Hope that helps.
     
  8. kazawolf

    kazawolf New Member

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    SteveyG,

    Thanks for the advice using D latches...hadn't thought of that but it makes perfect sense. I'm sure I will be back with more queries!

    Roger
     
  9. foxx

    foxx New Member

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    Well, I have noticed this thread before, and clocks have always amazed me. So this weekend I decided to start learning about them. I havnt read every detail to this thread, but Ive skimmed every page. So if a question of mine is already answered, please direct me to the page that it was asked, thank you.

    As for my clock that I am hopefuly going to build...well, pictures are worth 1000 words.

    (Here is the metafile.)
    [​IMG]

    If you see ANYTHING wrong with my circuit diagram (Im not exactly an electronics guru), or if you see anything that could be made simpler (less chips!), please point it out to me.

    If you are confused over some of it, see if this clears it up. If not, feel free to ask me about it.

    (Here is the parts list)
    Code:
    Bill of Materials for:
    6 digit clock.BOM
    
    Item	Label-Value	Attributes	Designation
    1	1uF		POLAR0.6	C1
    2	.01uF		RAD0.2		C2
    3	LED1		DIP2		D1
    4	LED1		DIP2		D2
    5	LED1		DIP2		D3
    6	LED1		DIP2		D4
    7	1N4934		DIODE0.4	D5
    8	1N4934		DIODE0.4	D6
    9	1N4934		DIODE0.4	D7
    10	1N4934		DIODE0.4	D8
    11	1N4934		DIODE0.4	D9
    12	1N4934		DIODE0.4	D10
    13	REDCC		(none)		DISP1
    14	REDCC		(none)		DISP2
    15	REDCC		(none)		DISP3
    16	REDCC		(none)		DISP4
    17	REDCC		(none)		DISP5
    18	REDCC		(none)		DISP6
    19	716.42k		AXIAL0.4	R1
    20	7.16k		AXIAL0.4	R2
    21	48.33		AXIAL0.4	R9
    22	48.33		AXIAL0.4	R10
    23	48.33		AXIAL0.4	R11
    24	48.33		AXIAL0.4	R12
    25	48.33		AXIAL0.4	R13
    26	48.33		AXIAL0.4	R14
    27	72.5		AXIAL0.4	R15
    28	72.5		AXIAL0.4	R16
    29			DIP2		S1
    30			DIP2		S2
    31			DIP2		S3
    32	74LS90		DIP14		U1
    33	74LS248		DIP16		U2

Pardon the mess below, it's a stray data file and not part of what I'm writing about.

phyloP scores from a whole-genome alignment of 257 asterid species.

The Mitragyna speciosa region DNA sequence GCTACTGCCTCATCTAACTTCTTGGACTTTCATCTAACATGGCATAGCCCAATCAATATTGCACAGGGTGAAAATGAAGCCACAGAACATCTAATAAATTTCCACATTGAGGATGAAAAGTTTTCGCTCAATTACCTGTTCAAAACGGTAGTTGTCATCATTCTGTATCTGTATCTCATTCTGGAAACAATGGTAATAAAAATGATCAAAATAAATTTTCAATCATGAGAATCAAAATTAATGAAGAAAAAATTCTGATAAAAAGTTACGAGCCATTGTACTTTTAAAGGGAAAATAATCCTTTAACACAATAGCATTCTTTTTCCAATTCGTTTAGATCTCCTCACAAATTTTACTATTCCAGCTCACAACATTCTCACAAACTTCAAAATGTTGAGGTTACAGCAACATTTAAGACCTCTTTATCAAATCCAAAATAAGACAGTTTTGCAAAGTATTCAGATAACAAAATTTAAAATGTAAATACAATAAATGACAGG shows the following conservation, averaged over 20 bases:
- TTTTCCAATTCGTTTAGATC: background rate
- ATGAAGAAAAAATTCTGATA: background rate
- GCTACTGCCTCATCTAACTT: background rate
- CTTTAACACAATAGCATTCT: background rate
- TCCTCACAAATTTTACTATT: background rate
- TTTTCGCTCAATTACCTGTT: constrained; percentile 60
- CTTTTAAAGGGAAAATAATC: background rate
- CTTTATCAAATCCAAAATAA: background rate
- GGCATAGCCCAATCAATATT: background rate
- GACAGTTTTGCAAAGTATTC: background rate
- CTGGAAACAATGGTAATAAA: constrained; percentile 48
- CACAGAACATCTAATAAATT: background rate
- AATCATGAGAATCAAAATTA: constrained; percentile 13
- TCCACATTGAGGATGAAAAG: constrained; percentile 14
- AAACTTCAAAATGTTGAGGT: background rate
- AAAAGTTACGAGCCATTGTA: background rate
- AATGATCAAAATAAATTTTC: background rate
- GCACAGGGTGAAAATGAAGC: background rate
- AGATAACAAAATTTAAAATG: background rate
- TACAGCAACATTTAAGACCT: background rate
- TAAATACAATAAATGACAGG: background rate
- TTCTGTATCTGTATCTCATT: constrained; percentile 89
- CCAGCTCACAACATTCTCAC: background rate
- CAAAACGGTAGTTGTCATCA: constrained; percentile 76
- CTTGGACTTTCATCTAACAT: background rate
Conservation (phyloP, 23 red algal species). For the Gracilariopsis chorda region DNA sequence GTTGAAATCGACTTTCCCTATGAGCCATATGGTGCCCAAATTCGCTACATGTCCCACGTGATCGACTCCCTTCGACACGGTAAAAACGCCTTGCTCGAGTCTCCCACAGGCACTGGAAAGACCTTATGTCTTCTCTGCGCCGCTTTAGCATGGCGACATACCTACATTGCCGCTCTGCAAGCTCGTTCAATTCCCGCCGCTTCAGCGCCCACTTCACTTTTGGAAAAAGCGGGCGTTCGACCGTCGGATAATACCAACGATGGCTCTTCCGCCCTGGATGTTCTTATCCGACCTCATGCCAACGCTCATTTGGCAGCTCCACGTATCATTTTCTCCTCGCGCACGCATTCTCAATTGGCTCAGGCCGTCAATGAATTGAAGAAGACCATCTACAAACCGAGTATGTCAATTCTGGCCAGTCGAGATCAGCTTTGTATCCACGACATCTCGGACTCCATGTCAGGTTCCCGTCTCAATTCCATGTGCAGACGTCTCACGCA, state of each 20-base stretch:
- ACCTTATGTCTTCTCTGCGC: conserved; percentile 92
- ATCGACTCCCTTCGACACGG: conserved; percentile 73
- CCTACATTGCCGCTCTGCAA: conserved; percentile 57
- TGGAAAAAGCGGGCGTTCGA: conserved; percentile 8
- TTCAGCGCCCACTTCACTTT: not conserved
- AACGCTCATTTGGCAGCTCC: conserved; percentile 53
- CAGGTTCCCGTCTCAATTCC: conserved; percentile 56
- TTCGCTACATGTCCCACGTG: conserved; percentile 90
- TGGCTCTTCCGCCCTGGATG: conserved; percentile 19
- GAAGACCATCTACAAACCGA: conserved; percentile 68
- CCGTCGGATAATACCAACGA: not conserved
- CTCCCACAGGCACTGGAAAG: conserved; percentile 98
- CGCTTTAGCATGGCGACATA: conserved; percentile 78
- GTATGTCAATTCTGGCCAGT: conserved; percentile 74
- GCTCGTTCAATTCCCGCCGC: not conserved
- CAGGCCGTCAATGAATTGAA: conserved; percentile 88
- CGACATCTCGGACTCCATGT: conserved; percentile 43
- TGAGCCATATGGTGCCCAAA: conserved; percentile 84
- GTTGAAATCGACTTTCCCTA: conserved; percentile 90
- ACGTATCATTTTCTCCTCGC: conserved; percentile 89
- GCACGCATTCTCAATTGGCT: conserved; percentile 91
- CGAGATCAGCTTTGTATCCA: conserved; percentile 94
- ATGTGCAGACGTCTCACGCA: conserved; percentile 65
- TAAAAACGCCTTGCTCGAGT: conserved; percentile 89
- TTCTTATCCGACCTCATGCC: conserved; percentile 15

34	74LS248		DIP16		U3
    35	74LS90		DIP14		U4
    36	74LS90		DIP14		U5
    37	74LS90		DIP14		U6
    38	74LS248		DIP16		U7
    39	74LS248		DIP16		U8
    40	74LS90		DIP14		U9
    41	74LS248		DIP16		U10
    42	74LS90		DIP14		U11
    43	74LS248		DIP16		U12
    44	7408		DIP14		U13
    45	555		DIP8		U14
    46	7402		DIP14		U15
    46	7402		DIP14		U15
    
    If you are wondering why I am using a 555 its because I have no idea how oscillators/crystals work and I dont know how to use them properly (cookie to anyone who will replace the 555 in my circuit with a 1hz crystal :D ).

    If you are wondeing why I am using TTL instead of a PIC its because I have tried to learn assembly before and I just dont like it. Also I like TTL more than programing (its just so fascinating to me :p ) and if I wanted to program it, I would just use my Basic Stamp.

    Finaly if you want some more spiffy stuff.
    (Color/slightly smaller.)
    [​IMG]

    (Half way through simulation.)
    [​IMG]

    (download to the circuitmaker .ckt)
    http://www.sendspace.com/file/ip1lgc

    Questions? Comments? Concernes? Ideas? Etc?
     
  10. Xiachunyi

    Xiachunyi New Member

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    For your 555 IC timer replacement, you can purchase one of those TTL output Crystal Oscillators - TTL compatible output and just divide the frequency down to 1 Hz.

    What exactly are the diodes for in the schematic diagram?

    You also seem to be relying on the pull-up capability of the LS family for input, you should go ahead and indicate that in your schematic or go ahead and add in a 1K ohm pull-up resistor.